The U.K. media is atwitter this weekend over a controversy about press gag-orders known as “super-injunctions” that have recently been disobeyed on Twitter. It’s an unlikely combination of celebrities, sex, social media, and press freedoms that has exploded into a scandal that led Twitter this week to break its U.K. traffic record and get sued by an anonymous VIP. It’s also another example of bewildered officials having to face the new reality that information on the internet can’t be controlled.
What’s So Super About a Super-Injunction?
A super-injunction is the strictest kind of gag order a U.K. court can issue against the press. For example, say you’re a famous football player who had an affair with a reality TV star. Now the starlet is blackmailing you and threatening to go to the tabloids. Under U.K. law, your right to privacy trumps a newspaper’s freedom to publish details about your life. So, you can go to court and get an injunction preventing the media from publishing or broadcasting about the affair.
The problem is that the press can still report the fact that they have been gagged at your request, thereby fueling public speculation that might be just as bad as the details of the affair. So, courts have issued super-injunctions, which prohibit the media not only from discussing the private matter, but from even acknowledging that an injunction exists at all. It’s an attempt to throw the entire matter into the memory hole.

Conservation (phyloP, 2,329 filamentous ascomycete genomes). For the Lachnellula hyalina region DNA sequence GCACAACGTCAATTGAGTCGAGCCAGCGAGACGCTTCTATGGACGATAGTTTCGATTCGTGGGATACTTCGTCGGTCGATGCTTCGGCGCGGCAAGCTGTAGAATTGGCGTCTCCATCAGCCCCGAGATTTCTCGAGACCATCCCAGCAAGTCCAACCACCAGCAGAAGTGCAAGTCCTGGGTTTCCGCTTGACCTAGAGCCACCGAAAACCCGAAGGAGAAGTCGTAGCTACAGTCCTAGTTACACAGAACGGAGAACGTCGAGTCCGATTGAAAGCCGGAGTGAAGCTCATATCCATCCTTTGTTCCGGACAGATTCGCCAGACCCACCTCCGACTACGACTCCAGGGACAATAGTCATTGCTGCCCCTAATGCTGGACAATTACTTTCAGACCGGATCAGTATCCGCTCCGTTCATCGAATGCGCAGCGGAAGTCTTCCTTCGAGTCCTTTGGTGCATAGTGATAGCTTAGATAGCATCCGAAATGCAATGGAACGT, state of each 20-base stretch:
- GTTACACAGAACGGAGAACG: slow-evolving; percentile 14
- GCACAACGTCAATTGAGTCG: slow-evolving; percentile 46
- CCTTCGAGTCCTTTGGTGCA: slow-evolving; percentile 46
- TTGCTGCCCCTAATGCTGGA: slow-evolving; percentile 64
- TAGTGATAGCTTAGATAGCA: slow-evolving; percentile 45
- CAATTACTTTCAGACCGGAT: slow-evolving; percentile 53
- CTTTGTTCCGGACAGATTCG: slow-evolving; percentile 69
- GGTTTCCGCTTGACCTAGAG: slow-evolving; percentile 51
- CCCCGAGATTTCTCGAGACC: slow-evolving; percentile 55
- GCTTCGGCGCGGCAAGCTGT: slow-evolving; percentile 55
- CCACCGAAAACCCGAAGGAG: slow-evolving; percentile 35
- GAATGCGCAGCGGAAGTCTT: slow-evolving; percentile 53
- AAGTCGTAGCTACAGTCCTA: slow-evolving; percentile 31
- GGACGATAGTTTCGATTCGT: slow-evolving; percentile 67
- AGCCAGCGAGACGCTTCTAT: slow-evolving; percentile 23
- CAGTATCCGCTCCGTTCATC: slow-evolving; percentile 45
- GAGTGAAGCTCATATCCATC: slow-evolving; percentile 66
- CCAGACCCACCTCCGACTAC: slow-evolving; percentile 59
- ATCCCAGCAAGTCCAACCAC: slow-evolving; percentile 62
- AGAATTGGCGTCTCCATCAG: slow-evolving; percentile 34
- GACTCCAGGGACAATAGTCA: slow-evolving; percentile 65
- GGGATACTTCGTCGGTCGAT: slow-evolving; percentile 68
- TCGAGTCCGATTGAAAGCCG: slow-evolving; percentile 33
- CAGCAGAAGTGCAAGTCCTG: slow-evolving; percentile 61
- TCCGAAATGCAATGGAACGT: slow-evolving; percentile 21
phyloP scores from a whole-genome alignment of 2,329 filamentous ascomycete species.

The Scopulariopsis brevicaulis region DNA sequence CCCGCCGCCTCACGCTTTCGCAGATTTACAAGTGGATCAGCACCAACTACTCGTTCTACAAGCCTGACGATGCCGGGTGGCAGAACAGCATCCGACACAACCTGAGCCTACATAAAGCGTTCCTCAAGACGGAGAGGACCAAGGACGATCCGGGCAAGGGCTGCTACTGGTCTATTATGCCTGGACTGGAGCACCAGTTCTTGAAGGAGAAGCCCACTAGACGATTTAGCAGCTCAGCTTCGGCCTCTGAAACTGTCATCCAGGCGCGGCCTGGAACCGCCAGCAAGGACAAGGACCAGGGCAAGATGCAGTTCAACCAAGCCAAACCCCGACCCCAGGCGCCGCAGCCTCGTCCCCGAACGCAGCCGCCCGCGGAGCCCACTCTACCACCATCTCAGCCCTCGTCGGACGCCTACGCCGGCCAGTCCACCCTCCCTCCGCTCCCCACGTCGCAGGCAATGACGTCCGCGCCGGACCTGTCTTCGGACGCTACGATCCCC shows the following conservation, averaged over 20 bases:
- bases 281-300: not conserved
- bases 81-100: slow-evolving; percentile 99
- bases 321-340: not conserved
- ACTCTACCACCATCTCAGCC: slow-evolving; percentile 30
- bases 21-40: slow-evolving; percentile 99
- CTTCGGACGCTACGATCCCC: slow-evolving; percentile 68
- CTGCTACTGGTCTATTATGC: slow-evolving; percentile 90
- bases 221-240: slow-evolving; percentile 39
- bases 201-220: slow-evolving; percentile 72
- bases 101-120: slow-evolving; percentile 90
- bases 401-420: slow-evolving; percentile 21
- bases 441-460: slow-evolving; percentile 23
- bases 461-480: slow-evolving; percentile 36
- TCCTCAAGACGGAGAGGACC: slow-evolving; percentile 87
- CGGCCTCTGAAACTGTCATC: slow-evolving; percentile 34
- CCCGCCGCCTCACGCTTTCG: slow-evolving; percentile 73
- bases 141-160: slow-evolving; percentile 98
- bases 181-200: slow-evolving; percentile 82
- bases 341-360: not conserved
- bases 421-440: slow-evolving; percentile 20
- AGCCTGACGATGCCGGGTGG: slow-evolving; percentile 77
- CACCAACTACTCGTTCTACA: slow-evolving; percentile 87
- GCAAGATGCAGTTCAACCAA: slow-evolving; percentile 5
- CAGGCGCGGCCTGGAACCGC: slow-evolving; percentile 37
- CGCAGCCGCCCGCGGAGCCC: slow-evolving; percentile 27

Now, anyone reading about this on a tech blog in 2011 should be able to guess the next twist in the story. An anonymous member of the media who presumably had knowledge of celebrities who had taken out super-injunctions started a Twitter account and posted the details. The result is that while the press can’t even begin to talk about the scandals, social media is awash with leaks, rumors and speculation. In fact, this week saw Twitter break its U.K. traffic record as Britons logged on to the site to see the super-injunction list that wasn’t available from traditional media.
Can U.S. Social Media Be Gagged?
As I’ve written before, information wants to be free, even if it’s private personal information, and it’s unlikely a court order can prevent it. That hasn’t stopped U.K. courts from trying. Last week also saw the first injunction specifically targeting new media. In the case of a woman who wants to withdraw life support from her brain-damaged daughter, a court ordered that details of the matter not be discussed in “any newspaper, magazine, public computer network, internet site, social network or media including Twitter or Facebook, sound or television broadcast or cable or satellite programme service.”
Yesterday it was revealed that Twitter was named in a lawsuit filed at the High Court in London to enforce a super-injunction. The case is listed as CTB v. Twitter, Inc., and Persons Unknown — the anonymous tweeters. According to Bloomberg, “CTB are the initials used by the court in a separate lawsuit to refer to an athlete who won an anonymity order banning the media from publishing stories about his alleged affair with a reality-television star.”
The question everyone’s now asking is, can super-injunctions really be enforced against companies based in the U.S., where the Supreme Court has roundly rejected prior restraint. The answer is yes… and no.